We recommend to introduce cows milk at around 9 months of age, so stick to breastmilk/formula during the transition between exclusively milk fed and established solid foods intake.
The fluid baby drinks ensures that their stool isnt too dry, which makes it easier to pass.
Baby Led Weaning And Choking
There are many parents who dislike this method of feeding because it often sounds like a baby is choking. And while there are surely some incidences of choking, whats more likely is that a baby will occasionally gag on a piece of food that gets into their mouth that they werent expecting.
But remember: Gagging is a sign that baby is doing what she needs to in order to move the food around in their mouth as they learn to eat. It usually sounds more dangerous than it actually is.
TIP: If the sound of gagging really freaks you out, youre not alone. Consider offering more preloaded spoons with purees to start your journey more slowly.
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Babies Gagging On Food Is Normal
Gagging is a completely normal reflex in infants, children and adults alike. Gagging is very common and will happen a lot in babys solid food journey. All babies gag in their eating journeyits one way they learn how to eat. The good news is that babies typically outgrow gagging after a couple of months of practice with various textured foods.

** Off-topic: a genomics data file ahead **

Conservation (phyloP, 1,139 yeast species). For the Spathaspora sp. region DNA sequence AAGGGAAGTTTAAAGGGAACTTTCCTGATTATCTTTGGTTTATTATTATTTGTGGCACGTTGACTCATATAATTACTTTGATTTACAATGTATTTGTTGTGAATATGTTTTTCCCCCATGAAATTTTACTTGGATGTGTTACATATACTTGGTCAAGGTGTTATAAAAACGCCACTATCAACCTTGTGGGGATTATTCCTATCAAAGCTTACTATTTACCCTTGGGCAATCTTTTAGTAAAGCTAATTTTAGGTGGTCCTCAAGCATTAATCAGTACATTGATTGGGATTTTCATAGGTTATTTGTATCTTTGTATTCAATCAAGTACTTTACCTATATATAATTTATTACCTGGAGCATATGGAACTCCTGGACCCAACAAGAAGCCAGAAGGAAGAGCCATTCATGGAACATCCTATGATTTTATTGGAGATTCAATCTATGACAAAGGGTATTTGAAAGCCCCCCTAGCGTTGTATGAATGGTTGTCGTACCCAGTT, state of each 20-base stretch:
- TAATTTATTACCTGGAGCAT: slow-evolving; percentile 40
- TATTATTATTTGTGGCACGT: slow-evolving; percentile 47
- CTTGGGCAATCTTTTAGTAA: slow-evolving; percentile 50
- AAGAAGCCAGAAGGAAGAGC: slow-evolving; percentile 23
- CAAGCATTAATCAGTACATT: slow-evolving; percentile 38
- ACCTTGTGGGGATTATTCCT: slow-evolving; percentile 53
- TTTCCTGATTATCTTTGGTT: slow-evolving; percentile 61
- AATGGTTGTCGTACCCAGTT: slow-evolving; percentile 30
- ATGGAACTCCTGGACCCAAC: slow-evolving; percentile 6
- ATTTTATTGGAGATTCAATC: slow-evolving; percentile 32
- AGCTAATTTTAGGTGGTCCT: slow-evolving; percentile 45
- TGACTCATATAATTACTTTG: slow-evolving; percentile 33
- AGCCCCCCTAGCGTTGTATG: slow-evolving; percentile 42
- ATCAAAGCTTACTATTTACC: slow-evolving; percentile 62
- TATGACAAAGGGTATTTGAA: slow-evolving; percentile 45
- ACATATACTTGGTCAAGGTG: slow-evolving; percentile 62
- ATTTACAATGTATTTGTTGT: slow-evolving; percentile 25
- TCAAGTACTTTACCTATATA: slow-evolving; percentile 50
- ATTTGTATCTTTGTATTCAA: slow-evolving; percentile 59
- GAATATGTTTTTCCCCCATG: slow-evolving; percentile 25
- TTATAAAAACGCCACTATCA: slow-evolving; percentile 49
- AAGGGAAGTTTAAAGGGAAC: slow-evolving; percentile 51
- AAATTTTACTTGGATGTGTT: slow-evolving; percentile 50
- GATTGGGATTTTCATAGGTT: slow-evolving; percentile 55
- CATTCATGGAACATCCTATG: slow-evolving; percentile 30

Babies often gag well before they start solids, when breast or bottle feeding. This typically occurs when baby either isnt properly latched, and the nipple triggers the reflex, or if the baby isnt ready to swallow milk for whatever reason. Some babies gag when moms letdown is too fast. Others gag when they need to catch their breath instead of swallowing. Many babies will gag on a pacifier or certain bottle nipples if they arent familiar with them. All of these gags occur because the brain is trying to protect the baby from swallowing an intruder, or something the baby isnt ready to swallow. This gag reflex typically lessens over the first few months of babys life when baby gets desensitized and learns to accept it without gagging. This occasional gagging at a young age does not seem to bother most infants.
Watch our video on gagging and all of the other normal, sometimes nerve-wracking things babies do while starting solids.
Cooper, 6 months, gags on applesauce.Ronan, 7 months, gags on a flattened blueberry, spits up some, and carries on eating.